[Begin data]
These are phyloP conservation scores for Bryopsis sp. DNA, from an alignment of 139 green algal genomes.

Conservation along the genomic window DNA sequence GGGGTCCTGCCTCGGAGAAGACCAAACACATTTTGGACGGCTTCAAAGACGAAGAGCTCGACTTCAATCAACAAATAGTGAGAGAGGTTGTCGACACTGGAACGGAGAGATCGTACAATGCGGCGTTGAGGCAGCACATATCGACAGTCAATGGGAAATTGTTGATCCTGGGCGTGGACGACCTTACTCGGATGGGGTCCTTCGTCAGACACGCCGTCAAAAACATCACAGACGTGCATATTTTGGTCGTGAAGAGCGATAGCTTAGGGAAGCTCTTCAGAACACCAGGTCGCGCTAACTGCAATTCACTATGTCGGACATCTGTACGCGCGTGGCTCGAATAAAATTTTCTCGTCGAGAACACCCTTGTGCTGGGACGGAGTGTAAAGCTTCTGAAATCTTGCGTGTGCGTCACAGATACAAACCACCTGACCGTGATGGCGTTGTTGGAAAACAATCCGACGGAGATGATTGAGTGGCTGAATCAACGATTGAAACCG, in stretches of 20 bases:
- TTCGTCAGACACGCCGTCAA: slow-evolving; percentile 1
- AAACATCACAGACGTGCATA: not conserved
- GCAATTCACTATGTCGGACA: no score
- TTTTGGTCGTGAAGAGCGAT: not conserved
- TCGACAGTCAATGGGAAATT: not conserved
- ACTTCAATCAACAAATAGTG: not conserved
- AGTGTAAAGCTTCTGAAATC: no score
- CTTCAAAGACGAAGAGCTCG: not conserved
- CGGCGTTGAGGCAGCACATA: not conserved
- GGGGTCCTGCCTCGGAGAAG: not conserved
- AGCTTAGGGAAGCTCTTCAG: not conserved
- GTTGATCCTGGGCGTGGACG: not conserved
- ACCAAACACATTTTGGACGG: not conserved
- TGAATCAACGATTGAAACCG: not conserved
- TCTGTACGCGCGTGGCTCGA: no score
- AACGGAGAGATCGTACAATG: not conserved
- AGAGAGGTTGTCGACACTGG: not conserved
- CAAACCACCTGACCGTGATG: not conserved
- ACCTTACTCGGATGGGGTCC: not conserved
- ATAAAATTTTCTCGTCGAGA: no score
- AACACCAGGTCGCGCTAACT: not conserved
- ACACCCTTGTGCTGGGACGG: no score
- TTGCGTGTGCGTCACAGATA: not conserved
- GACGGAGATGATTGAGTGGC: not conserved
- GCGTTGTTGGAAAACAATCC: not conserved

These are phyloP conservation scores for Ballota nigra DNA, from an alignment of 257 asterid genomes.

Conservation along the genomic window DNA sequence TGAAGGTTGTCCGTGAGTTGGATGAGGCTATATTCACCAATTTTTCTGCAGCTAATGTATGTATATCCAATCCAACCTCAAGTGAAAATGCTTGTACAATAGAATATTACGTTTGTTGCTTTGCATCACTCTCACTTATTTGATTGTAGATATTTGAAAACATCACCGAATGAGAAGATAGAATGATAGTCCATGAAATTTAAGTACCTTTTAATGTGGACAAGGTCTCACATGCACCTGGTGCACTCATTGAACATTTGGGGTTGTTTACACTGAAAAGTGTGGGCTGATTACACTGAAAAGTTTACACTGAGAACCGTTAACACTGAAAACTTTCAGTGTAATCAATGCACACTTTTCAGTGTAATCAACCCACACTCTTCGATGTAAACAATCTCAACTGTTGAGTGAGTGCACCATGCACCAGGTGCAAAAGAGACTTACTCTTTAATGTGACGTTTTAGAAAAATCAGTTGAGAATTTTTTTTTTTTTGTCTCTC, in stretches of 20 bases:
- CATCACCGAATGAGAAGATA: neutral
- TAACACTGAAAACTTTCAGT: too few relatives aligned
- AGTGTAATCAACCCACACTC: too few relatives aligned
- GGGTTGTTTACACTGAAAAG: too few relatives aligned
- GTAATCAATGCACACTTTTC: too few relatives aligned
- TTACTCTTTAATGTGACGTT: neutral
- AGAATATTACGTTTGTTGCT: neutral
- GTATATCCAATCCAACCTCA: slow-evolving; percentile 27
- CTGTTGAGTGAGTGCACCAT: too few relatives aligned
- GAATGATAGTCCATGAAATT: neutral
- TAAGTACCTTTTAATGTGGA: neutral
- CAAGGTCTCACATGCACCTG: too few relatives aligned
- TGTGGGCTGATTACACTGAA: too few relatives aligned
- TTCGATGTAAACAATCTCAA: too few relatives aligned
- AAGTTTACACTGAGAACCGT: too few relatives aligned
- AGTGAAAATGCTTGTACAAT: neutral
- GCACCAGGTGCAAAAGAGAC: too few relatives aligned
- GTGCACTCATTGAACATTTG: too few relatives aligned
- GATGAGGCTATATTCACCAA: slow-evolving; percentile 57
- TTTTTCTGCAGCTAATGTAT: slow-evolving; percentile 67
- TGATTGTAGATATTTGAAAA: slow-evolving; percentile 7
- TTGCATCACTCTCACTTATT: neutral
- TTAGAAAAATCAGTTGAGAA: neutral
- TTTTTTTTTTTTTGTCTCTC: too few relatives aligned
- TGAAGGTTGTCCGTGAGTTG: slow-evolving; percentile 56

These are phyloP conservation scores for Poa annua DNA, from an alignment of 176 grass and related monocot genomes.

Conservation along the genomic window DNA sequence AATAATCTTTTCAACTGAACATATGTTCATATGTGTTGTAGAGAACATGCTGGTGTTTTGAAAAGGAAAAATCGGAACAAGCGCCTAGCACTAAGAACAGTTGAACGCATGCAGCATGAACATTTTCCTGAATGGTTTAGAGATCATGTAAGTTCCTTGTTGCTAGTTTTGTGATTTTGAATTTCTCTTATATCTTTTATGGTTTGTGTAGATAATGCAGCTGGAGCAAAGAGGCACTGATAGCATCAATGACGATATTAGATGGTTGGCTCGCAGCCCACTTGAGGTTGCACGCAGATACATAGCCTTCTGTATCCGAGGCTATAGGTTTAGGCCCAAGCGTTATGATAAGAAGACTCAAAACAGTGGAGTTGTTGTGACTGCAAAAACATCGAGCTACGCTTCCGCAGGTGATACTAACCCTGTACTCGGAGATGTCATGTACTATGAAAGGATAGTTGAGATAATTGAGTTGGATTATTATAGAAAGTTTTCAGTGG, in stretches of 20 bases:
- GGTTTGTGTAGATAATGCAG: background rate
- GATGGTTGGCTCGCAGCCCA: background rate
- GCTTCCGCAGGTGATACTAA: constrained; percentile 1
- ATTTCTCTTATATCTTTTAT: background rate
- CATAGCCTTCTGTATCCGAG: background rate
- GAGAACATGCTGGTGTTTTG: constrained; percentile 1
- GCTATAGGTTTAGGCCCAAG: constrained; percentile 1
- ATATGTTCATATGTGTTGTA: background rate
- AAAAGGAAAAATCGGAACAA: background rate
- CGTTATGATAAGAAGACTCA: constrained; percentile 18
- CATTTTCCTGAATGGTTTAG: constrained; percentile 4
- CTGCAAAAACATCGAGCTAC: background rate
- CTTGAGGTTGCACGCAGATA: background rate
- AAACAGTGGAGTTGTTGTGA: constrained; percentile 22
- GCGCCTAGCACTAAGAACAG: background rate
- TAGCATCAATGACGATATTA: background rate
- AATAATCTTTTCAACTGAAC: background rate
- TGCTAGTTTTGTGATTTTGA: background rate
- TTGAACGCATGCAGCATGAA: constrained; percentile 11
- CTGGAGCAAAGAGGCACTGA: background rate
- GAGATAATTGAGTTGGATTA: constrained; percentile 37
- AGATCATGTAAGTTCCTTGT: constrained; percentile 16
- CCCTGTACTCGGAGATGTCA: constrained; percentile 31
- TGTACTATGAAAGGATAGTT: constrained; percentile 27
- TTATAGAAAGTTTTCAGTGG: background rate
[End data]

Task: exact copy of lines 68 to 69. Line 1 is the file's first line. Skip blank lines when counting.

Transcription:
- CTGCAAAAACATCGAGCTAC: background rate
- CTTGAGGTTGCACGCAGATA: background rate